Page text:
Both Malaysia and Indonesia have seen a rise in religious conservatism in recent years. Just recently we were all shocked when we reported that a Gay Couple Arrested For Having Sex Face Up To 100 Lashings. It seems that we as LGBTers have a great deal of work to do in South East Asia.
Every time we report on these horrific actions in foreign lands, many of us ask WHAT CAN WE DO? WE'RE OVER HERE! This is a great question, let's remember to ask that again in a little bit.
Recent news out of South East Asia finds Muslim organizations in Malaysia and Indonesia calling for a boycott of local Starbucks over the corporation's support for LGBT rights. The leaders of Muhammadiyah, the second-largest Muslim organization in Indonesia, have asked the citizens to boycott the coffee giant. The ban is meant to be an ongoing one but other news sites say that the focus of the ban was to be set for July 4th.
One leader, Yunahar Ilyas, called on "Muslims to not drink in Starbucks so that the income is not used to strengthen LGBT campaigns." Anwar Abbas, Muhammadiyah's head of economic affairs, said, "the ideology, business and view that they support are against our ideology."
Muslim groups have also urged the government to revoke Starbucks' business license because of the company's stance on gay rights. Pribumi Perkasa Malaysia has called for the government to re-evaluate what companies receive trading licenses saying that their nation should not invite organizations in that support same-sex marriages and LGBT rights.
Starbucks has been a proponent of LGBT rights for years. Here's just a handful of stories we've shared about Starbucks in recent years.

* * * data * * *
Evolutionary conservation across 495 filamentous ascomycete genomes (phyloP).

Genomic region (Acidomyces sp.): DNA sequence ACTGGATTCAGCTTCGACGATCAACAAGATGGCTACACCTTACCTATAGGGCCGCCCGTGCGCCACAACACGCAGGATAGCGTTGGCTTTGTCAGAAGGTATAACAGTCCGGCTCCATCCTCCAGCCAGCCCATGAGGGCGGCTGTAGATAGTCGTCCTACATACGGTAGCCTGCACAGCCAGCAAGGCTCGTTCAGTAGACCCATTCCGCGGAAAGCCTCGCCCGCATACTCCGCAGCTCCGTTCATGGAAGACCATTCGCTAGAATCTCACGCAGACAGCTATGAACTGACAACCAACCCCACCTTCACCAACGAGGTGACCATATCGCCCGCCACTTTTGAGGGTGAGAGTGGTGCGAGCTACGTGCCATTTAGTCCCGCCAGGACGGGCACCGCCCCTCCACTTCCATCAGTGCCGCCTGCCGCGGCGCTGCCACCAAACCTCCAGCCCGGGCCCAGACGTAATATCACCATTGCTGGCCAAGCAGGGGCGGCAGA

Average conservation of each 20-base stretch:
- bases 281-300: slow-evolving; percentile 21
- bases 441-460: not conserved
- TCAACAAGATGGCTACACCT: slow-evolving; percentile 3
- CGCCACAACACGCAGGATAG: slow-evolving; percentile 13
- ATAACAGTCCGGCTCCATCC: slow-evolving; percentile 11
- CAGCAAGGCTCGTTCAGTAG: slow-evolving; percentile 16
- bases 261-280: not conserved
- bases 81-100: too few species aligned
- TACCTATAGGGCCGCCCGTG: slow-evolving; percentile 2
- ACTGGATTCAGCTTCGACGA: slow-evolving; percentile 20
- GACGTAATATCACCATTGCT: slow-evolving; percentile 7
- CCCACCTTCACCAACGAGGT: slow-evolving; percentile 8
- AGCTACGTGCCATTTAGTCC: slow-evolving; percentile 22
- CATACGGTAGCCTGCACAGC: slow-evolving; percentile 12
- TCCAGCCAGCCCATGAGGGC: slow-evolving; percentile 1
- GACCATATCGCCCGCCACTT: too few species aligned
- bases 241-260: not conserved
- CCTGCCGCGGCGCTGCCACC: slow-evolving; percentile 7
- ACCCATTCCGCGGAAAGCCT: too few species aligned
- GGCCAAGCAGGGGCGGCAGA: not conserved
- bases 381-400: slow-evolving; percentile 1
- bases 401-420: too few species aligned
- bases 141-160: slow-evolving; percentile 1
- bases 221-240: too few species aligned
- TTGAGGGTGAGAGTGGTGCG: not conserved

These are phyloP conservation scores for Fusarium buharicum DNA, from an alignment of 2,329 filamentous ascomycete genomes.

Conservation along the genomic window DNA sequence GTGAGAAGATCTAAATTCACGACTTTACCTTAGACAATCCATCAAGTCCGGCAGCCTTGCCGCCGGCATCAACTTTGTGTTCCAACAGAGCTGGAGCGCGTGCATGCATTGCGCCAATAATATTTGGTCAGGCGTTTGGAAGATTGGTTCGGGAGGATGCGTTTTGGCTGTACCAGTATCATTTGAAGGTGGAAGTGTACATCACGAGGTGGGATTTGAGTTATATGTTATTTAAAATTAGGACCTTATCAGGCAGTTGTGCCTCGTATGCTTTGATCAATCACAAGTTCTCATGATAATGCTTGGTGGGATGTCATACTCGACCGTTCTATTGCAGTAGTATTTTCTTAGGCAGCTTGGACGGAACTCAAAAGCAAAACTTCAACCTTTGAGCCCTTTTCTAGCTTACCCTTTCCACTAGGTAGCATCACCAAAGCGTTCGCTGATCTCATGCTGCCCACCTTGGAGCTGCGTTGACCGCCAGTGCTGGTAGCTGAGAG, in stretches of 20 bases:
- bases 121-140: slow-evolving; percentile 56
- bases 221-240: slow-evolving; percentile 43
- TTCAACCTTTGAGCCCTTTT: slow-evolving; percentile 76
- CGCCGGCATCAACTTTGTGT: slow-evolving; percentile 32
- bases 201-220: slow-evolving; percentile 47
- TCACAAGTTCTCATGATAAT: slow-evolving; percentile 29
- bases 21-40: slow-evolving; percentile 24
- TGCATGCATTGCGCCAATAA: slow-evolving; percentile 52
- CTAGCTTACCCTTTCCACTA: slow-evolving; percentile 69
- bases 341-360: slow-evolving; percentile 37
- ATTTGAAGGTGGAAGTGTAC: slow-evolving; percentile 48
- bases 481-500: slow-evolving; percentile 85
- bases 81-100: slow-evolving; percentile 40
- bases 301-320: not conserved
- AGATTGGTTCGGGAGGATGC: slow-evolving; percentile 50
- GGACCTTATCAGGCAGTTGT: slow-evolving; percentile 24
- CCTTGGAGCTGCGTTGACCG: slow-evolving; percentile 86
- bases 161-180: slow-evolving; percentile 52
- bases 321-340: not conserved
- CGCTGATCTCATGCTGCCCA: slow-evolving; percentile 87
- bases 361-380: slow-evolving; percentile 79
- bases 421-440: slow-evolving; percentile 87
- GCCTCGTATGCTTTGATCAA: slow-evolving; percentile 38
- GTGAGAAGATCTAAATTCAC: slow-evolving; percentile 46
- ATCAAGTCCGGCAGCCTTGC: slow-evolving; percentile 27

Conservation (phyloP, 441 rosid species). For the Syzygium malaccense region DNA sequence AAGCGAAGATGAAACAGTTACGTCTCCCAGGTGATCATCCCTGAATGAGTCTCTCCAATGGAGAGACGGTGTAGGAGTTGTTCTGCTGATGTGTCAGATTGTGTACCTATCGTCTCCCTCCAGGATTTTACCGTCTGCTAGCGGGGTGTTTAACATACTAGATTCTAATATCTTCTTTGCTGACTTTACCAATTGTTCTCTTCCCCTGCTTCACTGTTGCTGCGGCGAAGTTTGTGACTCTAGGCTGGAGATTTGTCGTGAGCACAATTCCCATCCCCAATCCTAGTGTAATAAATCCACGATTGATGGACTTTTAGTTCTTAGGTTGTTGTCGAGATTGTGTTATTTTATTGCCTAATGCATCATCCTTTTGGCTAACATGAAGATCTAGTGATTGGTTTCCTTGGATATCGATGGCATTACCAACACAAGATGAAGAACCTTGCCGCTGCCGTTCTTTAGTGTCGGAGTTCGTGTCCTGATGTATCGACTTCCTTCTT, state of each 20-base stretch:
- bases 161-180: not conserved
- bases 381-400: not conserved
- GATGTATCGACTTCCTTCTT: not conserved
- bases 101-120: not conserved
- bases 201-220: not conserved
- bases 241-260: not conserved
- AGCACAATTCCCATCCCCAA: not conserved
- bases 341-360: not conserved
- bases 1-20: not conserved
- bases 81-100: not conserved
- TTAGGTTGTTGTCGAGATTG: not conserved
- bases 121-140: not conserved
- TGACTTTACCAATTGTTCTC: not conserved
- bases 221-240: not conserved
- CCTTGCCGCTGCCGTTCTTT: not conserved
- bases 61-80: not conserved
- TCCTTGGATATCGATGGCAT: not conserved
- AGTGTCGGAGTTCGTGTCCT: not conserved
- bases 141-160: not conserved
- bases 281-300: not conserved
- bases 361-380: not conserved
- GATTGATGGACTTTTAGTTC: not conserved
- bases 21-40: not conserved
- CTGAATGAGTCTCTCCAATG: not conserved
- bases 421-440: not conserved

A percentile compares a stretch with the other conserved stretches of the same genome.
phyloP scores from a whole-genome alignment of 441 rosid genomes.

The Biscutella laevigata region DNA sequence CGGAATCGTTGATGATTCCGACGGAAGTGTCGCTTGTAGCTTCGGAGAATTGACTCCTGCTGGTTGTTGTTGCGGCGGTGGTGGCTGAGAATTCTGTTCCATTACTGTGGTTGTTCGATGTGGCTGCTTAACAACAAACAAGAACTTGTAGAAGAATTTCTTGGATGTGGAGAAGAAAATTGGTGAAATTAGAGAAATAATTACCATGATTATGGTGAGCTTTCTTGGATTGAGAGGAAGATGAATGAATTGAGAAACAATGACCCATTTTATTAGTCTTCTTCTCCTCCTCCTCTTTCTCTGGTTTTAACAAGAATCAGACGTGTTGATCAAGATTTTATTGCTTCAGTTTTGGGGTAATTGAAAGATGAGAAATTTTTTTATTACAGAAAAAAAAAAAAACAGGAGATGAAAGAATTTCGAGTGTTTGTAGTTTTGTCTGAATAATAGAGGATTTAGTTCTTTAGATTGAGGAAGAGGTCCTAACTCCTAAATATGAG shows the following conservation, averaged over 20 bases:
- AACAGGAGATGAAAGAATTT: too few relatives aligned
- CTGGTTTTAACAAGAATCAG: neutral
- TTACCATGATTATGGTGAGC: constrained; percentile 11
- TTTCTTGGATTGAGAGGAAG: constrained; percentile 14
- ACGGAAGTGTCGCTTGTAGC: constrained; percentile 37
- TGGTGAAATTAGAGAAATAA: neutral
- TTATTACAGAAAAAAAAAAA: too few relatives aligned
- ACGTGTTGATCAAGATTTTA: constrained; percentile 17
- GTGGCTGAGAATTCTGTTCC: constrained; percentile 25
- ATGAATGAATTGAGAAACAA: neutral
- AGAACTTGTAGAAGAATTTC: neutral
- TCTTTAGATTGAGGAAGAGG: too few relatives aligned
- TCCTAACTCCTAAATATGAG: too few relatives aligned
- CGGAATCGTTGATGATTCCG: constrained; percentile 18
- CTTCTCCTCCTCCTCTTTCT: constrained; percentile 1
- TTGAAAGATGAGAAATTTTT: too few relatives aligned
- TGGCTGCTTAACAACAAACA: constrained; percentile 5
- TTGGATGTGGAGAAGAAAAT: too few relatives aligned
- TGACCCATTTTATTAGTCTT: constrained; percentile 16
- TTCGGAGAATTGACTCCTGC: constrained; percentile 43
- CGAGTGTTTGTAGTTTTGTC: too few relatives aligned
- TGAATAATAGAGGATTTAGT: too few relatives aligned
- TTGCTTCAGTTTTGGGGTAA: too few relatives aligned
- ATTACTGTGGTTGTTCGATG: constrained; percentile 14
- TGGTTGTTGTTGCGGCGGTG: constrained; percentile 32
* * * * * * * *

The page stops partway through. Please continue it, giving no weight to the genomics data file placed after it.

I personally dislike Starbucks. Why? Because I don't drink coffee and I don't care for their non-coffee alternatives. It's not a store for me. But I applaud what they do for our community.
I recently choose to read a piece on Mashable.com titled "Dear Corporate America, Leave Our LGBTQ Pride Celebrations Alone." It opens up with:
Listen up, "prideful" corporations. Pack up your branded rainbow swag and leave my community alone.
The LGBTQ community has put up with your "rainbow-washing" during Pride Month for far too long. And in the Trump era, when LGBTQ rights are under alarming attack, we need you to step off our movement.
We need to reclaim Pride and its resistance roots — for ourselves and for each other. And Corporate America's role in that should be to lift us up, and then move out of the way.
I see the person's point. The writer, Kate Dupere, goes on to say that she feels when June ends, support from these so-called LGBTQ-affirming companies almost entirely disappears. No more queer commercials. No declarations of "valued queer customers." No rainbow-clad products left and right. LGBTQ people slide off the corporate radar — until next year, when profit-hungry big businesses can prey on Pride again. But we as a community can't let that happen anymore.
I wonder if Kate feels the same way about the cities that "rainbow-fy" the streets and poles subways with ROYGBIV for all to see. Then it all comes down and they move on to other seasonal celebrations. Is Kate pissed off when companies come out with fall and winter motifs and not rainbow 24/7/365?
Many of us ask WHAT CAN WE DO? WE'RE OVER HERE!
Maybe we need to celebrate the companies that are over here int he US and over in other nations showing their Pride for our community. Yes, they are parading wth us in the streets of America, but they are also standing behind our rights in their businesses worlds away from us. They may not be selling rainbow goodies over there, but because of how they have chosen to align with our gay community and support LGBT rights, they do deserve our respect.
I do see and sometimes agree that corporations do play a large part in Pride parade and celebrations, some would say too much and this needs to be looked at. But the fuck off and never come back mentality that many have is narrow minded and needs to be more worldly.